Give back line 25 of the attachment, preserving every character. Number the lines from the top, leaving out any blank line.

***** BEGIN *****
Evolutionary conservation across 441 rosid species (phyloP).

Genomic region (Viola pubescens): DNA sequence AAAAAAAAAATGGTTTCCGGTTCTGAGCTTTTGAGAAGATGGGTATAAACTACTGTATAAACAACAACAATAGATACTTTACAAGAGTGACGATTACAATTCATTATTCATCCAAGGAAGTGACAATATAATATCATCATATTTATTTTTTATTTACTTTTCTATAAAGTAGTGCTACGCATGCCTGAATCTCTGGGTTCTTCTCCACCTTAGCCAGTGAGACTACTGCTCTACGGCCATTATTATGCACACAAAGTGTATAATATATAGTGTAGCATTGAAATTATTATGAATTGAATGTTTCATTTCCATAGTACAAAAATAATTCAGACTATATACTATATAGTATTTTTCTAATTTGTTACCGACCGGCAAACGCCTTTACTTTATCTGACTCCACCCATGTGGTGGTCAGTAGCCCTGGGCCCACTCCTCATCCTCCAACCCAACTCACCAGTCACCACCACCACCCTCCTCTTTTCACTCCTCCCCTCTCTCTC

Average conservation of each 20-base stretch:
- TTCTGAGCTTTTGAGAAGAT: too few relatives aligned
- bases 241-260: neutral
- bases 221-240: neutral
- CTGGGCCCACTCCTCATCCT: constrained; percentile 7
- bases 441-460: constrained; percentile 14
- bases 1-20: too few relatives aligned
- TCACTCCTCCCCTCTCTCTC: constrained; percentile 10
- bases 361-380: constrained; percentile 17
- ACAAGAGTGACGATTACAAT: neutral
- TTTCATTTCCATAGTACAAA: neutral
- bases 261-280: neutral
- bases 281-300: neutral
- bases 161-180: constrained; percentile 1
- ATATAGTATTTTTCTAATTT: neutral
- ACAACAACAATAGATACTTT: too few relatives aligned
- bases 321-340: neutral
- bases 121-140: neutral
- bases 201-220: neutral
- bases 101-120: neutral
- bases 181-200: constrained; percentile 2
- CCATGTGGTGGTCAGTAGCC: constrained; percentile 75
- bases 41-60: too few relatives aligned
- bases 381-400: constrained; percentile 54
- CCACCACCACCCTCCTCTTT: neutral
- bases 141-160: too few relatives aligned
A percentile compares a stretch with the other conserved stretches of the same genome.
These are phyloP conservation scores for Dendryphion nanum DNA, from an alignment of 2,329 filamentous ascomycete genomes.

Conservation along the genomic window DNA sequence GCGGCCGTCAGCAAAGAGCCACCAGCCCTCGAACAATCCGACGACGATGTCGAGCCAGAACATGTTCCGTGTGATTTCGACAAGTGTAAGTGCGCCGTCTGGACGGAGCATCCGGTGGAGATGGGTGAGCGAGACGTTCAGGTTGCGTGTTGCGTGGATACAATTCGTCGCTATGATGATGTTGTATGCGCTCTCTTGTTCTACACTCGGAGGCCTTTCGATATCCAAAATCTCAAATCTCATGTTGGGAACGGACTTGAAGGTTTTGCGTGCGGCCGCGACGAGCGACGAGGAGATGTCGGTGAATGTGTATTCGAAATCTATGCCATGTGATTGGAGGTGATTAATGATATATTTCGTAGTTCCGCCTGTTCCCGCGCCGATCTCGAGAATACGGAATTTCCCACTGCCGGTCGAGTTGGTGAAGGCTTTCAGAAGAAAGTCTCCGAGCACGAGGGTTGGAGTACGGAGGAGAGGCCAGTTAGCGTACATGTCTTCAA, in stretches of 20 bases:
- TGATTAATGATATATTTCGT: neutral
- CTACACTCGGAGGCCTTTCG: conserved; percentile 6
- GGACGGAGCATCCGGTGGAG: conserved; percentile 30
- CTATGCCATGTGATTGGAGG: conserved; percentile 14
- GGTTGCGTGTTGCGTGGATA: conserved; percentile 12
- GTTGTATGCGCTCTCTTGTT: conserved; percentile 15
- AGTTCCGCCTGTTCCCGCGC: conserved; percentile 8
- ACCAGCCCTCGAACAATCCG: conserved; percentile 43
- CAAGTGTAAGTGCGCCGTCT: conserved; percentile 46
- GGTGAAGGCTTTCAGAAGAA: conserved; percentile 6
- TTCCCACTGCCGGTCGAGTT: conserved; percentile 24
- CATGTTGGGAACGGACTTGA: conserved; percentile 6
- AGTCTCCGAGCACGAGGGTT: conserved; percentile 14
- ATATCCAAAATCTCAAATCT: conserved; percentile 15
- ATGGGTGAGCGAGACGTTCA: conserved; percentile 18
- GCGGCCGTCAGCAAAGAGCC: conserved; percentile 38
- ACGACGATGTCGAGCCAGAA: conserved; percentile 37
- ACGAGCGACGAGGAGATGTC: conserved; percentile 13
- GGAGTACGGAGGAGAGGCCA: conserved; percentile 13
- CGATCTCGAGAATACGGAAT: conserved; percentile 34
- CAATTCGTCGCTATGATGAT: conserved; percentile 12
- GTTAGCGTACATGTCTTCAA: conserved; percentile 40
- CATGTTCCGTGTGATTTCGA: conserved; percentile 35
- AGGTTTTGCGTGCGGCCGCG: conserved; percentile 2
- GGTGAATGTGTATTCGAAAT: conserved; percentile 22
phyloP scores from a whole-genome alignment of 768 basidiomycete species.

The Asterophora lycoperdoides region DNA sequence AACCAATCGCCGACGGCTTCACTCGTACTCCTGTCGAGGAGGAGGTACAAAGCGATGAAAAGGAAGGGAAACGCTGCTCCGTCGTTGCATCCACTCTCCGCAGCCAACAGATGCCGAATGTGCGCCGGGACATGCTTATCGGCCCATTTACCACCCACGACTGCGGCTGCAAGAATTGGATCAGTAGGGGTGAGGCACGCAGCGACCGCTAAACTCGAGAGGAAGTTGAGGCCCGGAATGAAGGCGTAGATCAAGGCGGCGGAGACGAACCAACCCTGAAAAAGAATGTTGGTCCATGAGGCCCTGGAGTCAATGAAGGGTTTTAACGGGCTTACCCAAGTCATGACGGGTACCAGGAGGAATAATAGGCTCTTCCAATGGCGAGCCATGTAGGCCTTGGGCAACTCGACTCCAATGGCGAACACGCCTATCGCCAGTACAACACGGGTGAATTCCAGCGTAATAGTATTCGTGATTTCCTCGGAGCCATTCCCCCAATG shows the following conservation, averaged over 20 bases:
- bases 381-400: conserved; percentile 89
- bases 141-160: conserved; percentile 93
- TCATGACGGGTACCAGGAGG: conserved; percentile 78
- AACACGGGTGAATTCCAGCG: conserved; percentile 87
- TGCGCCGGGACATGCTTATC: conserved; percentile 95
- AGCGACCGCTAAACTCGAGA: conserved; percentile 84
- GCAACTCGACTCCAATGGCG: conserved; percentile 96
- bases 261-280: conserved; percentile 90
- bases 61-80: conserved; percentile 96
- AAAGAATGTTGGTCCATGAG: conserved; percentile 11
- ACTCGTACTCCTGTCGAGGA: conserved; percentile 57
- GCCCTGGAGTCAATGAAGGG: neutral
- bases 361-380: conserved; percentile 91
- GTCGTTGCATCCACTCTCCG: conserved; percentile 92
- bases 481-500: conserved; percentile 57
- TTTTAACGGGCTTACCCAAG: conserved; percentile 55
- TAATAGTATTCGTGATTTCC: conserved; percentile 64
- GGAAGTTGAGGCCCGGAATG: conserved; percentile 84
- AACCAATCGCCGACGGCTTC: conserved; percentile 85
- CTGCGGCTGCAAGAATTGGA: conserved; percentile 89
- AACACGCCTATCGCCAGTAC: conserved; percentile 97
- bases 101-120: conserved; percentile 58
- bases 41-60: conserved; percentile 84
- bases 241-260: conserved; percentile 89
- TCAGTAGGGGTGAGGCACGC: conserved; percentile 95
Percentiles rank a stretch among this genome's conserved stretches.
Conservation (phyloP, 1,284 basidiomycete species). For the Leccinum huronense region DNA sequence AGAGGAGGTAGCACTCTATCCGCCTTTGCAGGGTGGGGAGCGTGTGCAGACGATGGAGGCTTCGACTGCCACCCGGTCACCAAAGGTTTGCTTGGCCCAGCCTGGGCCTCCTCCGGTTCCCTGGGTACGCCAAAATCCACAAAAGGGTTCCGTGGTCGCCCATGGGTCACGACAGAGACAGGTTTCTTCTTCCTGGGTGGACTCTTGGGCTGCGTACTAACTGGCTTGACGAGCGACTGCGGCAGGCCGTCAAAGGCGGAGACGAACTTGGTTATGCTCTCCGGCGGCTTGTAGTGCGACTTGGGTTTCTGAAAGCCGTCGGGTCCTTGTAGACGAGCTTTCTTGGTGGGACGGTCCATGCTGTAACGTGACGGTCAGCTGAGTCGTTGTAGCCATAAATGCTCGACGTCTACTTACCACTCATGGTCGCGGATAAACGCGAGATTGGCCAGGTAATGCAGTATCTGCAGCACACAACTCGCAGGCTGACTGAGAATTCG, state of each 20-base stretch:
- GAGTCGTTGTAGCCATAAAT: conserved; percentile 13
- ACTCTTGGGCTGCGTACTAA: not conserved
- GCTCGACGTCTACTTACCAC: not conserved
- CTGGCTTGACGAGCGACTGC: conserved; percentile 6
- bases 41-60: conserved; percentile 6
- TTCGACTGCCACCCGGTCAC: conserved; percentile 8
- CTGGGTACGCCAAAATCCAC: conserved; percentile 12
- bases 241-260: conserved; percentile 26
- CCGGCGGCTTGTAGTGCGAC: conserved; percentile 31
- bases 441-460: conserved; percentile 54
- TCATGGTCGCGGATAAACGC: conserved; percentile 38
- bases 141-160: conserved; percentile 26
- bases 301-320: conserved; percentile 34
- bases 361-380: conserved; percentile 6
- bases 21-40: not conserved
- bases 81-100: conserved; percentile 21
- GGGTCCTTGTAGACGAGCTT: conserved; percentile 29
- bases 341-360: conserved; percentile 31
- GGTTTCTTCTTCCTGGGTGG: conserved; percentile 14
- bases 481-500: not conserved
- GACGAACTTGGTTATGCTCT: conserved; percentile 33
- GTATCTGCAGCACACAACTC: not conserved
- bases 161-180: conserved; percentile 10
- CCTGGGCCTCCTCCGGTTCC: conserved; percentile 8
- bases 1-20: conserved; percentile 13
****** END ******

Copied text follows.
- bases 41-60: too few relatives aligned